« Reply #8 on: June 10, 2014, 04:07:49 PM »
Poor pH control can extract unpleasant tannins, regardless of sparge temp . I control my pH by using Bru'nWater, I mash ~ 2 qts/lb,  and sparge @ 190F and extract no tannins in my beer. Getting control of pH gave me the control I always wanted over the process (and my beer).
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Offline Kinetic

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Re: batch sparge process/volumes
« Reply #9 on: June 10, 2014, 04:12:07 PM »
190F is the hottest sparge water I've ever heard of, but I believe every word you said. 

Offline Steve in TX

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Re: batch sparge process/volumes
« Reply #10 on: June 10, 2014, 04:21:48 PM »
I batch sparge with 180-190 RO water. No tannins.

Offline HoosierBrew

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Re: batch sparge process/volumes
« Reply #11 on: June 10, 2014, 04:22:37 PM »
Denny either still does at that temp or did for a while, aside from a few others here. Actually, it's between 185-190F typically. But if your pH control were marginal or poor, astringency could be extracted at any sparge temp, and with good control it's just not sparge temp related at all. Good pH is huge.
« Last Edit: June 10, 2014, 04:52:27 PM by HoosierBrew »
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Offline reverseapachemaster

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Re: batch sparge process/volumes
« Reply #12 on: June 10, 2014, 09:31:28 PM »
I always sparge around 180F. I want to hit that mash out temperature and you're not going to go from the low 150s to the upper 160s with 170F water. I want to lock in the mash profile as I designed it. You definitely need to account for the ph when sparging, especially with hotter water.
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Re: batch sparge process/volumes
« Reply #13 on: June 11, 2014, 03:20:33 PM »
Tannins from sparging can be from a high sparge water pH or from sparge water that is too hot or both.  I sparge with 175F water always.  The mash pH is 5.0-5.5.  The sparge water pH is 5.5.

Not sure where tannins from mashing occur, but I mash at 1.5qts/lb.  Tannins have never been a problem for me.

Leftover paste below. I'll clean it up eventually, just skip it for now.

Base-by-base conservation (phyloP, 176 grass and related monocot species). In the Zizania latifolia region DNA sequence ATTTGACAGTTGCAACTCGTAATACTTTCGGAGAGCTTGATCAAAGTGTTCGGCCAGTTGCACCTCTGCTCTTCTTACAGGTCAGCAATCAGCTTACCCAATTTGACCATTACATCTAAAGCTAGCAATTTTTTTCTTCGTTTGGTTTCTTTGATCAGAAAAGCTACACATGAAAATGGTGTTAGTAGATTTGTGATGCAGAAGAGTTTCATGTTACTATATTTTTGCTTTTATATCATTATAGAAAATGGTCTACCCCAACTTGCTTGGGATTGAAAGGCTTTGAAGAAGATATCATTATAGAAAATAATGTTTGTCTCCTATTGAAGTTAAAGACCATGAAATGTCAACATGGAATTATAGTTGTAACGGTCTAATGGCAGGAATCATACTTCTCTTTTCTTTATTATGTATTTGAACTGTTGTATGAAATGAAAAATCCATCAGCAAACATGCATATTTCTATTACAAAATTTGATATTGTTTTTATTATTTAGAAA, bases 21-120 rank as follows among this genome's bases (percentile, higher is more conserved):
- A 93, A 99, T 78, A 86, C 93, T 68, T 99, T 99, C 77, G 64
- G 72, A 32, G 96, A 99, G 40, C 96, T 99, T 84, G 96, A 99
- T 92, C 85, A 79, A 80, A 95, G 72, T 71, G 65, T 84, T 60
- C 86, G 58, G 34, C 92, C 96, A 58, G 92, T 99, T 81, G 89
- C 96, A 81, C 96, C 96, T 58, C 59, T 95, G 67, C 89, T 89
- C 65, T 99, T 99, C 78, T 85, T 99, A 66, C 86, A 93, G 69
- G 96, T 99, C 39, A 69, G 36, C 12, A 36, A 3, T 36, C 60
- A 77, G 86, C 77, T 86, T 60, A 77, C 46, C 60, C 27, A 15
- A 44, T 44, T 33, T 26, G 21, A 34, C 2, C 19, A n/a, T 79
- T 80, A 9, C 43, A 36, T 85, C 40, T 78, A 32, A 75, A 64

Water temp plays almost no role in tannin extraction.  It's all about pH.  Ever heard of a decoction mash, where you boil the grain?  That's obviously significantly hotter than 170, but you don't get tannins because the pH is low enough to be safe.
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Offline Kinetic

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Re: batch sparge process/volumes
« Reply #14 on: June 12, 2014, 07:12:20 AM »
Tannins from sparging can be from a high sparge water pH or from sparge water that is too hot or both.  I sparge with 175F water always.  The mash pH is 5.0-5.5.  The sparge water pH is 5.5.

Not sure where tannins from mashing occur, but I mash at 1.5qts/lb.  Tannins have never been a problem for me.

Water temp plays almost no role in tannin extraction.  It's all about pH.  Ever heard of a decoction mash, where you boil the grain?  That's obviously significantly hotter than 170, but you don't get tannins because the pH is low enough to be safe.

There are plenty of books written by brewing scientists and pro brewers that don't agree with your assertion.  Their consensus is tannins are more soluble at sparge temperatures above 170F and more tannins are extracted at higher temperatures.

That doesn't mean a tasty beer can't be made using hotter sparge water.  Taste is subjective.  Every beer has tannins.  Some beers have a lot more than others and still taste good.  Some lambic brewers sparge with 200F water, but they are considerably more tannic than a typical American pale ale.

I agree that a high pH is more problematic than a high sparge temperature.